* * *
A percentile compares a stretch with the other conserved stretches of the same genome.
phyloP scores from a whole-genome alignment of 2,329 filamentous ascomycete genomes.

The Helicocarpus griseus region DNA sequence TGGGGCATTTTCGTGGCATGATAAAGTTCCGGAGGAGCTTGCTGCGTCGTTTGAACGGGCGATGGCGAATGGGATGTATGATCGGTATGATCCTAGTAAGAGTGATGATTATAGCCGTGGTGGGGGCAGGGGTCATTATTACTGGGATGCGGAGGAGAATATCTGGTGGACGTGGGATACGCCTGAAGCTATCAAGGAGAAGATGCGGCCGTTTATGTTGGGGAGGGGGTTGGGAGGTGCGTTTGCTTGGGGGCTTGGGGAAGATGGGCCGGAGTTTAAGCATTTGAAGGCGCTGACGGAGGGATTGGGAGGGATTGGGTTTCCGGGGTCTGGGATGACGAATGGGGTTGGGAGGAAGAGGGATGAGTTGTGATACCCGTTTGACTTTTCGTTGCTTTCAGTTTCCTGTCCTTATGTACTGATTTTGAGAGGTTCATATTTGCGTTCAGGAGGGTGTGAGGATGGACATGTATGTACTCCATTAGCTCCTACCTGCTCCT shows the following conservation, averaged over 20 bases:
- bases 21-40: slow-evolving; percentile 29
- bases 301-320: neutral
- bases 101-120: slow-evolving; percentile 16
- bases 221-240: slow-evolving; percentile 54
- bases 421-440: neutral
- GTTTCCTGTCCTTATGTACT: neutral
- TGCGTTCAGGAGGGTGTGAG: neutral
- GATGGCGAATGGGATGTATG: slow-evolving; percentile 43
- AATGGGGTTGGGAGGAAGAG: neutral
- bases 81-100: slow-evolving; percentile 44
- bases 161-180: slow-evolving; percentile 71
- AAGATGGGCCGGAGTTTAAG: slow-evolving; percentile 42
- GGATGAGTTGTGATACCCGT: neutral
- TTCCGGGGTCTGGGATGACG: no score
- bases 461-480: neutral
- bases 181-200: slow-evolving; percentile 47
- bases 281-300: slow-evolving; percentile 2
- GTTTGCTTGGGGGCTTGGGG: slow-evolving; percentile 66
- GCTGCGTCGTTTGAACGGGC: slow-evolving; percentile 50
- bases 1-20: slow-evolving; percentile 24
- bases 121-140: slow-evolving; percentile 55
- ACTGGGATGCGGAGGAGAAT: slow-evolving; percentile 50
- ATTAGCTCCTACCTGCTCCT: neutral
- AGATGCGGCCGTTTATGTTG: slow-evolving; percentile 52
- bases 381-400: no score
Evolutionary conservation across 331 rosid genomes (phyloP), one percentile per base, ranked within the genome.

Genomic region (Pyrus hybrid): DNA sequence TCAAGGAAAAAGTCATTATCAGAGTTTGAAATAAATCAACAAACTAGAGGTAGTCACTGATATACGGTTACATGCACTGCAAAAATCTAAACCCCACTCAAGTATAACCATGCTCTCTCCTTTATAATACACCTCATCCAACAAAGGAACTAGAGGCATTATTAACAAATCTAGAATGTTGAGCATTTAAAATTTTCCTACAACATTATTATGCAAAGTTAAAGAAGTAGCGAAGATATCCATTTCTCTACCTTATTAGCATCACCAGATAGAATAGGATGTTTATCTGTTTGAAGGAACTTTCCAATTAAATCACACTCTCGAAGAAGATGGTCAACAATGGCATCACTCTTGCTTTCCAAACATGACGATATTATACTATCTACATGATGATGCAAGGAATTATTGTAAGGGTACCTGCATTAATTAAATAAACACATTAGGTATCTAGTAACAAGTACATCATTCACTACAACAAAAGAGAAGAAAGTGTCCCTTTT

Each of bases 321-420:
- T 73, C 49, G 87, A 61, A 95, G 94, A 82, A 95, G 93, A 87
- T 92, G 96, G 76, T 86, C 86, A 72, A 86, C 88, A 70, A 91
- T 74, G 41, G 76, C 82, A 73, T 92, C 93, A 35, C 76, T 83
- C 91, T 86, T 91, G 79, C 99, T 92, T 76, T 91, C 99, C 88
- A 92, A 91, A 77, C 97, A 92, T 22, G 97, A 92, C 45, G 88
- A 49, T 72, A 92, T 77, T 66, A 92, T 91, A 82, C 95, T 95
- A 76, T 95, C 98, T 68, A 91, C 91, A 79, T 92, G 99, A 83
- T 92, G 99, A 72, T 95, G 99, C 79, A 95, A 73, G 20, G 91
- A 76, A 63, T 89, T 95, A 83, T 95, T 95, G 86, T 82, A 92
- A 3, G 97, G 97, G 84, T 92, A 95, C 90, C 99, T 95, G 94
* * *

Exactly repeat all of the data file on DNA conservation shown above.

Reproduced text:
A percentile compares a stretch with the other conserved stretches of the same genome.
phyloP scores from a whole-genome alignment of 2,329 filamentous ascomycete genomes.

The Helicocarpus griseus region DNA sequence TGGGGCATTTTCGTGGCATGATAAAGTTCCGGAGGAGCTTGCTGCGTCGTTTGAACGGGCGATGGCGAATGGGATGTATGATCGGTATGATCCTAGTAAGAGTGATGATTATAGCCGTGGTGGGGGCAGGGGTCATTATTACTGGGATGCGGAGGAGAATATCTGGTGGACGTGGGATACGCCTGAAGCTATCAAGGAGAAGATGCGGCCGTTTATGTTGGGGAGGGGGTTGGGAGGTGCGTTTGCTTGGGGGCTTGGGGAAGATGGGCCGGAGTTTAAGCATTTGAAGGCGCTGACGGAGGGATTGGGAGGGATTGGGTTTCCGGGGTCTGGGATGACGAATGGGGTTGGGAGGAAGAGGGATGAGTTGTGATACCCGTTTGACTTTTCGTTGCTTTCAGTTTCCTGTCCTTATGTACTGATTTTGAGAGGTTCATATTTGCGTTCAGGAGGGTGTGAGGATGGACATGTATGTACTCCATTAGCTCCTACCTGCTCCT shows the following conservation, averaged over 20 bases:
- bases 21-40: slow-evolving; percentile 29
- bases 301-320: neutral
- bases 101-120: slow-evolving; percentile 16
- bases 221-240: slow-evolving; percentile 54
- bases 421-440: neutral
- GTTTCCTGTCCTTATGTACT: neutral
- TGCGTTCAGGAGGGTGTGAG: neutral
- GATGGCGAATGGGATGTATG: slow-evolving; percentile 43
- AATGGGGTTGGGAGGAAGAG: neutral
- bases 81-100: slow-evolving; percentile 44
- bases 161-180: slow-evolving; percentile 71
- AAGATGGGCCGGAGTTTAAG: slow-evolving; percentile 42
- GGATGAGTTGTGATACCCGT: neutral
- TTCCGGGGTCTGGGATGACG: no score
- bases 461-480: neutral
- bases 181-200: slow-evolving; percentile 47
- bases 281-300: slow-evolving; percentile 2
- GTTTGCTTGGGGGCTTGGGG: slow-evolving; percentile 66
- GCTGCGTCGTTTGAACGGGC: slow-evolving; percentile 50
- bases 1-20: slow-evolving; percentile 24
- bases 121-140: slow-evolving; percentile 55
- ACTGGGATGCGGAGGAGAAT: slow-evolving; percentile 50
- ATTAGCTCCTACCTGCTCCT: neutral
- AGATGCGGCCGTTTATGTTG: slow-evolving; percentile 52
- bases 381-400: no score
Evolutionary conservation across 331 rosid genomes (phyloP), one percentile per base, ranked within the genome.

Genomic region (Pyrus hybrid): DNA sequence TCAAGGAAAAAGTCATTATCAGAGTTTGAAATAAATCAACAAACTAGAGGTAGTCACTGATATACGGTTACATGCACTGCAAAAATCTAAACCCCACTCAAGTATAACCATGCTCTCTCCTTTATAATACACCTCATCCAACAAAGGAACTAGAGGCATTATTAACAAATCTAGAATGTTGAGCATTTAAAATTTTCCTACAACATTATTATGCAAAGTTAAAGAAGTAGCGAAGATATCCATTTCTCTACCTTATTAGCATCACCAGATAGAATAGGATGTTTATCTGTTTGAAGGAACTTTCCAATTAAATCACACTCTCGAAGAAGATGGTCAACAATGGCATCACTCTTGCTTTCCAAACATGACGATATTATACTATCTACATGATGATGCAAGGAATTATTGTAAGGGTACCTGCATTAATTAAATAAACACATTAGGTATCTAGTAACAAGTACATCATTCACTACAACAAAAGAGAAGAAAGTGTCCCTTTT

Each of bases 321-420:
- T 73, C 49, G 87, A 61, A 95, G 94, A 82, A 95, G 93, A 87
- T 92, G 96, G 76, T 86, C 86, A 72, A 86, C 88, A 70, A 91
- T 74, G 41, G 76, C 82, A 73, T 92, C 93, A 35, C 76, T 83
- C 91, T 86, T 91, G 79, C 99, T 92, T 76, T 91, C 99, C 88
- A 92, A 91, A 77, C 97, A 92, T 22, G 97, A 92, C 45, G 88
- A 49, T 72, A 92, T 77, T 66, A 92, T 91, A 82, C 95, T 95
- A 76, T 95, C 98, T 68, A 91, C 91, A 79, T 92, G 99, A 83
- T 92, G 99, A 72, T 95, G 99, C 79, A 95, A 73, G 20, G 91
- A 76, A 63, T 89, T 95, A 83, T 95, T 95, G 86, T 82, A 92
- A 3, G 97, G 97, G 84, T 92, A 95, C 90, C 99, T 95, G 94